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Afghan Troop Withdrawal Poses Risks to Uzbekistan

By News Briefing Central Asia
  • Central Asia expert Bruce Pannier of RFE/RL. (Photo: B. Pannier)
    Central Asia expert Bruce Pannier of RFE/RL. (Photo: B. Pannier)

As Central Asian states face up to the prospect of NATO combat troops withdrawing from Afghanistan in 2014, NBCentralAsia asked a leading expert on the region, Bruce Pannier of RFE/RL, to comment on the risks emerging for Uzbekistan, and what the likely response will be.

NBCentralAsia: How will Uzbekistan adapt ahead of the troop pullout from Afghanistan?

Bruce Pannier: From one perspective, Uzbekistan’s international role will increase, as the West will focus more on cooperation with it. So the future looks a lot more complex than things are at present.

Once the coalition troops leave, the West will build stronger diplomatic, political and economical ties with Uzbekistan, an important strategic and transit point in Central Asia.

Washington’s cooling political relations with Islamabad mean the anti-terrorism coalition needs a new transit route into Afghanistan. For the United States and NATO, Uzbekistan serves this purpose, for a number of reasons. It is located at the very heart of Central Asia, and it has a land border with Afghanistan, making it several times cheaper to transport military freight and supplies through Uzbekistan than it is through Pakistan or Kyrgyzstan.

At the present time, the US has already launched a policy of rapprochement with Uzbekistan. In mid-September, Congress approved a bill lifting restrictions on aid to Uzbekistan, put in place in 2004 because of concerns about human rights observance.

NBCentralAsia: What risks does the troop withdrawal pose to Uzbekistan, and what are the authorities there going to do about it?

Pannier: Tashkent will have to shoulder the heavy burden of protecting its border, and it will live in constant fear of infiltration by militant fighters.

A similar situation developed in the late 1990s, when the Taleban moved close to the Uzbek border, and simultaneously, fighters of the hitherto unknown Islamic Movement of Uzbekistan, IMU, made their first appearance.

I’m sure Tashkent is currently thinking hard how about how it can curb the IMU’s scope for action – or even destroy it altogether – ahead of the troop withdrawal.

Simultaneously, Tashkent is going to be looking for new allies in Afghanistan, who might form a buffer zone between the insurgents and the Uzbek border. It’s more than likely that role will be assigned to General Abdul Rashid Dostum, a well-known commander… [whom] Tashkent has always seen as an ally. That alliance will only strengthen once the coalition troops go. It’s likely the first Taleban and IMU attacks will target Dostum’s forces, and that will be a heads-up to Tashkent that frontier clashes are imminent.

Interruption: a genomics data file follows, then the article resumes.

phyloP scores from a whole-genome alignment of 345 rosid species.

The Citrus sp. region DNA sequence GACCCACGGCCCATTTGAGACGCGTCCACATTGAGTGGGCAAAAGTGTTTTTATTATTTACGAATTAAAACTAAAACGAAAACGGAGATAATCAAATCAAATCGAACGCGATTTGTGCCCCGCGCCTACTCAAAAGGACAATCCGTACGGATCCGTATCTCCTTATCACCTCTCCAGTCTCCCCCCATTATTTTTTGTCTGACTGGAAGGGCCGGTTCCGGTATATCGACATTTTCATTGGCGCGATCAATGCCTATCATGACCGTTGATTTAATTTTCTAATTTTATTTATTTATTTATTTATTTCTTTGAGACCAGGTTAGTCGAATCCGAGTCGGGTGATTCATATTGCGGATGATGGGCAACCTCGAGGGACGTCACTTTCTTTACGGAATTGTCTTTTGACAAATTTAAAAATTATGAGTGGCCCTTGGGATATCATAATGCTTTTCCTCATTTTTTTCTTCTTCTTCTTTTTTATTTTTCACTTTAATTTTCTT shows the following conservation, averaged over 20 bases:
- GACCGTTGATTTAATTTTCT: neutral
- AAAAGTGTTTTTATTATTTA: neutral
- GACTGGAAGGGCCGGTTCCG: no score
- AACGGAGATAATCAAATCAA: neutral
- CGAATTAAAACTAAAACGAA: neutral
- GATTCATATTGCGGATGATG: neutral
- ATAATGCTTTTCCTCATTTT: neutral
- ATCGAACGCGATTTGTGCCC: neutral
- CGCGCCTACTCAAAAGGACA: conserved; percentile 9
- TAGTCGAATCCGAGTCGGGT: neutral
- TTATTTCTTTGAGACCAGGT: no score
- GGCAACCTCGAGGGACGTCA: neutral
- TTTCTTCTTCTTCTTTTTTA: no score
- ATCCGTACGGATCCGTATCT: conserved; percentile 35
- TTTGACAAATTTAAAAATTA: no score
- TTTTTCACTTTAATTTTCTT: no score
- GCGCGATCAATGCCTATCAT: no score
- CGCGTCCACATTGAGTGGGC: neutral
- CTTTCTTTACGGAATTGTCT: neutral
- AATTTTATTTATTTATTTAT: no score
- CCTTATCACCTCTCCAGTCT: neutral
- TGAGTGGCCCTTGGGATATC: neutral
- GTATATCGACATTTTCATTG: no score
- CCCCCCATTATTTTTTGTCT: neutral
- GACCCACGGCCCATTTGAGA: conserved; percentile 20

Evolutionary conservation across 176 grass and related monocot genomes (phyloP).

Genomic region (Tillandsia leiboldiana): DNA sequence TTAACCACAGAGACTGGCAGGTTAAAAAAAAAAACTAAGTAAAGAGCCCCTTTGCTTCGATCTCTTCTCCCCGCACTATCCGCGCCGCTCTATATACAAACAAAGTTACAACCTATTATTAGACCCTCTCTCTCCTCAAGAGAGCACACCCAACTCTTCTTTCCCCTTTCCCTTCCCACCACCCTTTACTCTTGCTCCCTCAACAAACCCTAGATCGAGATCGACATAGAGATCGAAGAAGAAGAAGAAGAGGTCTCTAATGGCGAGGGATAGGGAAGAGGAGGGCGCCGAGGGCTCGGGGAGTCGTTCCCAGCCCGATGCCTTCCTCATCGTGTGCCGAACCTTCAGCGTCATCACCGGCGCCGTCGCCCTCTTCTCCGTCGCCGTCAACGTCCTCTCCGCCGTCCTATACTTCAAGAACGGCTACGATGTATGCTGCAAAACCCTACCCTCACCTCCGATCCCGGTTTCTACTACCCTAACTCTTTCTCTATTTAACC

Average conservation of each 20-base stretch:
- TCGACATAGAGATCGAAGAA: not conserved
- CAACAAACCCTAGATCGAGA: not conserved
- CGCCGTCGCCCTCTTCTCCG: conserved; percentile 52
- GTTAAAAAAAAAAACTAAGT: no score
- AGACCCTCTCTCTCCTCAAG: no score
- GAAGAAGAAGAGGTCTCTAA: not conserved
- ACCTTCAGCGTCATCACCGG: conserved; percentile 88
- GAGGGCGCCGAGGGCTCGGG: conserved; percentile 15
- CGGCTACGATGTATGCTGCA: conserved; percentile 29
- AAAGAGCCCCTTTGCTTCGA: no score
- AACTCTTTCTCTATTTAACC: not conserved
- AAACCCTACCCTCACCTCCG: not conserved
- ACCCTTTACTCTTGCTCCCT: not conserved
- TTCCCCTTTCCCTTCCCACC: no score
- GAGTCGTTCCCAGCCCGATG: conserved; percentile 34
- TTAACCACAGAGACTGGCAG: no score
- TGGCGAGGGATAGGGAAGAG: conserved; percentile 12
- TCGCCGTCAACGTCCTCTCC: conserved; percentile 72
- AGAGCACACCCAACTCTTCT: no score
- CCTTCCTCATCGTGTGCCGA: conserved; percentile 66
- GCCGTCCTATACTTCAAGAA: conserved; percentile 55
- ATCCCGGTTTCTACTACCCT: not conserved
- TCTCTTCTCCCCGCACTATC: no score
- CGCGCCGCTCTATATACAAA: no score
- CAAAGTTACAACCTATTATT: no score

It’s worth recalling that [prior to being ousted in 2001] the Taleban movement accused Tashkent of attacking its forces inside Afghanistan.

NBCentralAsia:: How would you expect Uzbekistan’s foreign partners to respond?

Pannier: Russia will boost supplies of arms and military hardware to Uzbekistan. Russia is currently the only country supplying Tashkent with weapons.

Assistance from the US and China will probably take the form of supplies of modern border-surveillance equipment. The US may also provide Tashkent with funding to buy Russian arms. European Union support will consist of advice.

Given Uzbekistan’s strained relationships with its Central Asian neighbours, it is hard to predict how they will respond under such circumstances.

NBCentralAsia: In a scenario like this, what is President Islam Karimov likely to do in terms of domestic policy?

Pannier: Karimov understands that it’s crucial for him to increase the economic prosperity of ordinary people. He will therefore give them something – perhaps better welfare policies – so as to defuse social tensions and unhappiness, since he will need to secure people's trust and support.

Another step the Uzbek leader will take will be to support religious activity through the officially-registered mosques and clerics who are close to the regime and who enjoy some authority among the population.

At the same time, there will be greater repression of independent Muslims and illegal religious groups, so as to root out domestic “enemies”. The authorities will want to be certain the IMU has no domestic support, so they will seek to "purge" the country ahead of the Afghan troop withdrawal.

In addition, the Uzbek authorities will attempt to turn the evolving situation to their own advantage. Tashkent will start crying out that it’s on the front line of the war against international terrorism, and it will keep on repeating this until it gets the assistance it wants.

This article was produced as part of IWPR's News Briefing Central Asia output, funded by the National Endowment for Democracy.


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